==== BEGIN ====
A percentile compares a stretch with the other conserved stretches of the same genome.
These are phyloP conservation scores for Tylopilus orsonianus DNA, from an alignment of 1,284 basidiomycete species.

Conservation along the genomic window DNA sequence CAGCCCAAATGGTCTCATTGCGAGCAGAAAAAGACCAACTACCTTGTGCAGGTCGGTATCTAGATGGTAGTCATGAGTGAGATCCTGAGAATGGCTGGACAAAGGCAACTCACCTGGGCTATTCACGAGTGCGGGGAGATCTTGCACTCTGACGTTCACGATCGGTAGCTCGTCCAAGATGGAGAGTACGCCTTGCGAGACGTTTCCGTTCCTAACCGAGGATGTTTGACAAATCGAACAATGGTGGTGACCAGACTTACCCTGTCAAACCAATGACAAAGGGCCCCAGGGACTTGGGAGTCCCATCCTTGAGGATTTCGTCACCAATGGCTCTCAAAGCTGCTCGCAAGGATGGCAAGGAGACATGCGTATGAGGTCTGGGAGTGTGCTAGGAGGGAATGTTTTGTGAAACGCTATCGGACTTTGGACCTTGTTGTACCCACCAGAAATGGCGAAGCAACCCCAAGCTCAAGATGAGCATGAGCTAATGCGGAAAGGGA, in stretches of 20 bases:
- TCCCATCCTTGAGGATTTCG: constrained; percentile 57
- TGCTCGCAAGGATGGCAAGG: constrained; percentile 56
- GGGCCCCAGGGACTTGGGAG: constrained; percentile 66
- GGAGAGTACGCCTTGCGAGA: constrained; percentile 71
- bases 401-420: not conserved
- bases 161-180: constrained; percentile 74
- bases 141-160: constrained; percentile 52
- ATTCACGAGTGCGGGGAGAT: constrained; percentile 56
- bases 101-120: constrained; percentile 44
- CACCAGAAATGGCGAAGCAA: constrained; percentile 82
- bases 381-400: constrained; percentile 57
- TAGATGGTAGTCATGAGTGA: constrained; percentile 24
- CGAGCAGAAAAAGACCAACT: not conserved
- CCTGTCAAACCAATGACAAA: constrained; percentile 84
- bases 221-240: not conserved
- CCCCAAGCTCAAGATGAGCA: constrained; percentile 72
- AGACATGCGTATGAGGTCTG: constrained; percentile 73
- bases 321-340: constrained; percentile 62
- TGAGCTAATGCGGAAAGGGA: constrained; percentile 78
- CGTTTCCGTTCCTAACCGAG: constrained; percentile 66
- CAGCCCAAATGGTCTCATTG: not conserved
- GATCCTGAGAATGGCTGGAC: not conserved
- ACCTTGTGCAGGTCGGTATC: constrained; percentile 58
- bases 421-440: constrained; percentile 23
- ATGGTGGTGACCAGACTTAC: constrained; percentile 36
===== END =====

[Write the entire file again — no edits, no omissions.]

A percentile compares a stretch with the other conserved stretches of the same genome.
These are phyloP conservation scores for Tylopilus orsonianus DNA, from an alignment of 1,284 basidiomycete species.

Conservation along the genomic window DNA sequence CAGCCCAAATGGTCTCATTGCGAGCAGAAAAAGACCAACTACCTTGTGCAGGTCGGTATCTAGATGGTAGTCATGAGTGAGATCCTGAGAATGGCTGGACAAAGGCAACTCACCTGGGCTATTCACGAGTGCGGGGAGATCTTGCACTCTGACGTTCACGATCGGTAGCTCGTCCAAGATGGAGAGTACGCCTTGCGAGACGTTTCCGTTCCTAACCGAGGATGTTTGACAAATCGAACAATGGTGGTGACCAGACTTACCCTGTCAAACCAATGACAAAGGGCCCCAGGGACTTGGGAGTCCCATCCTTGAGGATTTCGTCACCAATGGCTCTCAAAGCTGCTCGCAAGGATGGCAAGGAGACATGCGTATGAGGTCTGGGAGTGTGCTAGGAGGGAATGTTTTGTGAAACGCTATCGGACTTTGGACCTTGTTGTACCCACCAGAAATGGCGAAGCAACCCCAAGCTCAAGATGAGCATGAGCTAATGCGGAAAGGGA, in stretches of 20 bases:
- TCCCATCCTTGAGGATTTCG: constrained; percentile 57
- TGCTCGCAAGGATGGCAAGG: constrained; percentile 56
- GGGCCCCAGGGACTTGGGAG: constrained; percentile 66
- GGAGAGTACGCCTTGCGAGA: constrained; percentile 71
- bases 401-420: not conserved
- bases 161-180: constrained; percentile 74
- bases 141-160: constrained; percentile 52
- ATTCACGAGTGCGGGGAGAT: constrained; percentile 56
- bases 101-120: constrained; percentile 44
- CACCAGAAATGGCGAAGCAA: constrained; percentile 82
- bases 381-400: constrained; percentile 57
- TAGATGGTAGTCATGAGTGA: constrained; percentile 24
- CGAGCAGAAAAAGACCAACT: not conserved
- CCTGTCAAACCAATGACAAA: constrained; percentile 84
- bases 221-240: not conserved
- CCCCAAGCTCAAGATGAGCA: constrained; percentile 72
- AGACATGCGTATGAGGTCTG: constrained; percentile 73
- bases 321-340: constrained; percentile 62
- TGAGCTAATGCGGAAAGGGA: constrained; percentile 78
- CGTTTCCGTTCCTAACCGAG: constrained; percentile 66
- CAGCCCAAATGGTCTCATTG: not conserved
- GATCCTGAGAATGGCTGGAC: not conserved
- ACCTTGTGCAGGTCGGTATC: constrained; percentile 58
- bases 421-440: constrained; percentile 23
- ATGGTGGTGACCAGACTTAC: constrained; percentile 36